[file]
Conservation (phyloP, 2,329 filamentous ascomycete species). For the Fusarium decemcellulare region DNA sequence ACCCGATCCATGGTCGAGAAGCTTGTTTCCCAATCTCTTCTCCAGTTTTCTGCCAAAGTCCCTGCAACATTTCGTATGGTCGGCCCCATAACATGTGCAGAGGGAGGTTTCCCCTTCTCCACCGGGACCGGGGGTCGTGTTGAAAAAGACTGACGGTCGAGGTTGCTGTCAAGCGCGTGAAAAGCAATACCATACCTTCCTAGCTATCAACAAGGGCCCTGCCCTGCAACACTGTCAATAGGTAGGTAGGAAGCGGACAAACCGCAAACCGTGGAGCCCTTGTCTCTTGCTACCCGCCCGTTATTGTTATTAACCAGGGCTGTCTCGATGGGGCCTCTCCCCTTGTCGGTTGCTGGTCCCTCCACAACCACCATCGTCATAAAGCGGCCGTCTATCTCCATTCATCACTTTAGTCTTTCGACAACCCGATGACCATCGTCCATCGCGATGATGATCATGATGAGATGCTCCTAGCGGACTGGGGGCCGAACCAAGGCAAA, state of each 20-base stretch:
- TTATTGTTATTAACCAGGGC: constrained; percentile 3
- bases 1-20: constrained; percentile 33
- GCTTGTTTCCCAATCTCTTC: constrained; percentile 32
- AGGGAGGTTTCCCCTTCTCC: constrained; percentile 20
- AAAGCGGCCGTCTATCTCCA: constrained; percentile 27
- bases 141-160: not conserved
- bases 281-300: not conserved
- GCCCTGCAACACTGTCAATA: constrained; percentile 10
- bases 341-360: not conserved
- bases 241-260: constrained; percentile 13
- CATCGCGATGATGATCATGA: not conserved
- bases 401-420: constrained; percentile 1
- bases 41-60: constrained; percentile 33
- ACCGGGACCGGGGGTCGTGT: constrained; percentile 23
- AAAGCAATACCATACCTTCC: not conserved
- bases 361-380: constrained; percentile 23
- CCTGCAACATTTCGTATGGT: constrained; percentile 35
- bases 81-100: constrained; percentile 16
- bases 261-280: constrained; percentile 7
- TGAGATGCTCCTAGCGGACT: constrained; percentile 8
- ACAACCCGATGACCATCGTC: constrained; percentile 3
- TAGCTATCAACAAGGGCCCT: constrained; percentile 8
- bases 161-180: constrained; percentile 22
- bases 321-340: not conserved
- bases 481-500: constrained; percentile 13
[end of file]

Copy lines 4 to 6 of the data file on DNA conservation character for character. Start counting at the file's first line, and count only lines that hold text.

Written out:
- GCTTGTTTCCCAATCTCTTC: constrained; percentile 32
- AGGGAGGTTTCCCCTTCTCC: constrained; percentile 20
- AAAGCGGCCGTCTATCTCCA: constrained; percentile 27